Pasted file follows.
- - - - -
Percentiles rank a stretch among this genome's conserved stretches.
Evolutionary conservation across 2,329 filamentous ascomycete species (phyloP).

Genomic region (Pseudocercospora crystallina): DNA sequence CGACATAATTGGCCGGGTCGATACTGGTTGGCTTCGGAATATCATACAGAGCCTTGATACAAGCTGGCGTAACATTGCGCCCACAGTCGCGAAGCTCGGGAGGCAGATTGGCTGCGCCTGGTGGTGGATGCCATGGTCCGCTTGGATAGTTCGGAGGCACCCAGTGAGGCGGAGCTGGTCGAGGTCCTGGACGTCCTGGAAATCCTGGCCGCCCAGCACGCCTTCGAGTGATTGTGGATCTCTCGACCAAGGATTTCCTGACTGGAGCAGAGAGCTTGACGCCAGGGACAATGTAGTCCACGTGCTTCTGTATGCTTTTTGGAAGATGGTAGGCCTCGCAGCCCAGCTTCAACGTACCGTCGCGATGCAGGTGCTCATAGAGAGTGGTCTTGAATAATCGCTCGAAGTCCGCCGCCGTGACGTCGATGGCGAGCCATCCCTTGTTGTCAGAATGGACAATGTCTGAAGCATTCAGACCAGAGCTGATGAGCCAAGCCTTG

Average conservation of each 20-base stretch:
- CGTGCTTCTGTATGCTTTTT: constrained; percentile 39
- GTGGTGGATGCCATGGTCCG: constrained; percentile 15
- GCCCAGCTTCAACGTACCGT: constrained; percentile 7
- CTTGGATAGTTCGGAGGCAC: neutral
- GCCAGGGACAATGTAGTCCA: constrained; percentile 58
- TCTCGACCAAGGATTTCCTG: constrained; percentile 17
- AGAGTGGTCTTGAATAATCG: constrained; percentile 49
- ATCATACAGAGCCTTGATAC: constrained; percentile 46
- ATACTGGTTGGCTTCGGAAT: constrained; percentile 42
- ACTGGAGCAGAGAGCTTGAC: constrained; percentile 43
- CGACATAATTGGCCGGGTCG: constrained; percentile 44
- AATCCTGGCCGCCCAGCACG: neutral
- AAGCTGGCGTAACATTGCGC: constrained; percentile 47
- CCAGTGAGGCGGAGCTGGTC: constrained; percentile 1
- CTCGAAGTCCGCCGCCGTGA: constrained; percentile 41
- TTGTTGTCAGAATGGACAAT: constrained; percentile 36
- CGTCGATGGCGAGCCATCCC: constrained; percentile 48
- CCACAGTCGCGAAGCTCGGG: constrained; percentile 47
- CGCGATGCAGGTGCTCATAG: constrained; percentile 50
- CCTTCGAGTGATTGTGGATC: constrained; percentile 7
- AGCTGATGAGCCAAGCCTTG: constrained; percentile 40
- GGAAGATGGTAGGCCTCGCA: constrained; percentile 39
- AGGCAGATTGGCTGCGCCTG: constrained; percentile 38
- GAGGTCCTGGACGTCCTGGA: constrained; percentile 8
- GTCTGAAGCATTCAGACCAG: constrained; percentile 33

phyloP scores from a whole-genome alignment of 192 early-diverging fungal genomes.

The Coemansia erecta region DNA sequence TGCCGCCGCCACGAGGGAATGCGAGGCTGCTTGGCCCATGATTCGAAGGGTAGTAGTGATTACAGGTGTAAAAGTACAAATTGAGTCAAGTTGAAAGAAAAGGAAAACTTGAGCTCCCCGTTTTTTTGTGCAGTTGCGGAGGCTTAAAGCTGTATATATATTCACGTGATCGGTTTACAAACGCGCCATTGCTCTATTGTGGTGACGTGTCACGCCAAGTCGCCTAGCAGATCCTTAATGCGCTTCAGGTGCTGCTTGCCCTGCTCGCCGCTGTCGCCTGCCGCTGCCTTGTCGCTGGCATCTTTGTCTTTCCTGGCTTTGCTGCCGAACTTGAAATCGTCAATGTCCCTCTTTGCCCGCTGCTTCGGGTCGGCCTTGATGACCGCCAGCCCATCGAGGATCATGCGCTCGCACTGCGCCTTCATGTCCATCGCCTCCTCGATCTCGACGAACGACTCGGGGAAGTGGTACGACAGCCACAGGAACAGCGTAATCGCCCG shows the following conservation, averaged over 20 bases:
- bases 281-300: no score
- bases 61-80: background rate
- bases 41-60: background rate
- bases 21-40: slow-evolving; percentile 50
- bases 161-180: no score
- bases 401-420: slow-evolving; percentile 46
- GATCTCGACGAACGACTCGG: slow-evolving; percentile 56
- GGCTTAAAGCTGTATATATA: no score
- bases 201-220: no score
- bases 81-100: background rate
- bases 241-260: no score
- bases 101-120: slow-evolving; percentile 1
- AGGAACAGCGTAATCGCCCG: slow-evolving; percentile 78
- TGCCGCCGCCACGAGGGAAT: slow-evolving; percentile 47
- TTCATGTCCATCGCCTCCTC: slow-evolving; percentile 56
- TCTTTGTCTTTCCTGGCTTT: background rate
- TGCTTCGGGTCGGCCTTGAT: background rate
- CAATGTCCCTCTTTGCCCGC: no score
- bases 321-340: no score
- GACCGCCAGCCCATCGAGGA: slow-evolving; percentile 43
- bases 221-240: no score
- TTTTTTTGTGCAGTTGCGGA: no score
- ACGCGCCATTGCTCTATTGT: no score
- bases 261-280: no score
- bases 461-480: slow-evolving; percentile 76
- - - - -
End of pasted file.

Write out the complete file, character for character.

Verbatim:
Percentiles rank a stretch among this genome's conserved stretches.
Evolutionary conservation across 2,329 filamentous ascomycete species (phyloP).

Genomic region (Pseudocercospora crystallina): DNA sequence CGACATAATTGGCCGGGTCGATACTGGTTGGCTTCGGAATATCATACAGAGCCTTGATACAAGCTGGCGTAACATTGCGCCCACAGTCGCGAAGCTCGGGAGGCAGATTGGCTGCGCCTGGTGGTGGATGCCATGGTCCGCTTGGATAGTTCGGAGGCACCCAGTGAGGCGGAGCTGGTCGAGGTCCTGGACGTCCTGGAAATCCTGGCCGCCCAGCACGCCTTCGAGTGATTGTGGATCTCTCGACCAAGGATTTCCTGACTGGAGCAGAGAGCTTGACGCCAGGGACAATGTAGTCCACGTGCTTCTGTATGCTTTTTGGAAGATGGTAGGCCTCGCAGCCCAGCTTCAACGTACCGTCGCGATGCAGGTGCTCATAGAGAGTGGTCTTGAATAATCGCTCGAAGTCCGCCGCCGTGACGTCGATGGCGAGCCATCCCTTGTTGTCAGAATGGACAATGTCTGAAGCATTCAGACCAGAGCTGATGAGCCAAGCCTTG

Average conservation of each 20-base stretch:
- CGTGCTTCTGTATGCTTTTT: constrained; percentile 39
- GTGGTGGATGCCATGGTCCG: constrained; percentile 15
- GCCCAGCTTCAACGTACCGT: constrained; percentile 7
- CTTGGATAGTTCGGAGGCAC: neutral
- GCCAGGGACAATGTAGTCCA: constrained; percentile 58
- TCTCGACCAAGGATTTCCTG: constrained; percentile 17
- AGAGTGGTCTTGAATAATCG: constrained; percentile 49
- ATCATACAGAGCCTTGATAC: constrained; percentile 46
- ATACTGGTTGGCTTCGGAAT: constrained; percentile 42
- ACTGGAGCAGAGAGCTTGAC: constrained; percentile 43
- CGACATAATTGGCCGGGTCG: constrained; percentile 44
- AATCCTGGCCGCCCAGCACG: neutral
- AAGCTGGCGTAACATTGCGC: constrained; percentile 47
- CCAGTGAGGCGGAGCTGGTC: constrained; percentile 1
- CTCGAAGTCCGCCGCCGTGA: constrained; percentile 41
- TTGTTGTCAGAATGGACAAT: constrained; percentile 36
- CGTCGATGGCGAGCCATCCC: constrained; percentile 48
- CCACAGTCGCGAAGCTCGGG: constrained; percentile 47
- CGCGATGCAGGTGCTCATAG: constrained; percentile 50
- CCTTCGAGTGATTGTGGATC: constrained; percentile 7
- AGCTGATGAGCCAAGCCTTG: constrained; percentile 40
- GGAAGATGGTAGGCCTCGCA: constrained; percentile 39
- AGGCAGATTGGCTGCGCCTG: constrained; percentile 38
- GAGGTCCTGGACGTCCTGGA: constrained; percentile 8
- GTCTGAAGCATTCAGACCAG: constrained; percentile 33

phyloP scores from a whole-genome alignment of 192 early-diverging fungal genomes.

The Coemansia erecta region DNA sequence TGCCGCCGCCACGAGGGAATGCGAGGCTGCTTGGCCCATGATTCGAAGGGTAGTAGTGATTACAGGTGTAAAAGTACAAATTGAGTCAAGTTGAAAGAAAAGGAAAACTTGAGCTCCCCGTTTTTTTGTGCAGTTGCGGAGGCTTAAAGCTGTATATATATTCACGTGATCGGTTTACAAACGCGCCATTGCTCTATTGTGGTGACGTGTCACGCCAAGTCGCCTAGCAGATCCTTAATGCGCTTCAGGTGCTGCTTGCCCTGCTCGCCGCTGTCGCCTGCCGCTGCCTTGTCGCTGGCATCTTTGTCTTTCCTGGCTTTGCTGCCGAACTTGAAATCGTCAATGTCCCTCTTTGCCCGCTGCTTCGGGTCGGCCTTGATGACCGCCAGCCCATCGAGGATCATGCGCTCGCACTGCGCCTTCATGTCCATCGCCTCCTCGATCTCGACGAACGACTCGGGGAAGTGGTACGACAGCCACAGGAACAGCGTAATCGCCCG shows the following conservation, averaged over 20 bases:
- bases 281-300: no score
- bases 61-80: background rate
- bases 41-60: background rate
- bases 21-40: slow-evolving; percentile 50
- bases 161-180: no score
- bases 401-420: slow-evolving; percentile 46
- GATCTCGACGAACGACTCGG: slow-evolving; percentile 56
- GGCTTAAAGCTGTATATATA: no score
- bases 201-220: no score
- bases 81-100: background rate
- bases 241-260: no score
- bases 101-120: slow-evolving; percentile 1
- AGGAACAGCGTAATCGCCCG: slow-evolving; percentile 78
- TGCCGCCGCCACGAGGGAAT: slow-evolving; percentile 47
- TTCATGTCCATCGCCTCCTC: slow-evolving; percentile 56
- TCTTTGTCTTTCCTGGCTTT: background rate
- TGCTTCGGGTCGGCCTTGAT: background rate
- CAATGTCCCTCTTTGCCCGC: no score
- bases 321-340: no score
- GACCGCCAGCCCATCGAGGA: slow-evolving; percentile 43
- bases 221-240: no score
- TTTTTTTGTGCAGTTGCGGA: no score
- ACGCGCCATTGCTCTATTGT: no score
- bases 261-280: no score
- bases 461-480: slow-evolving; percentile 76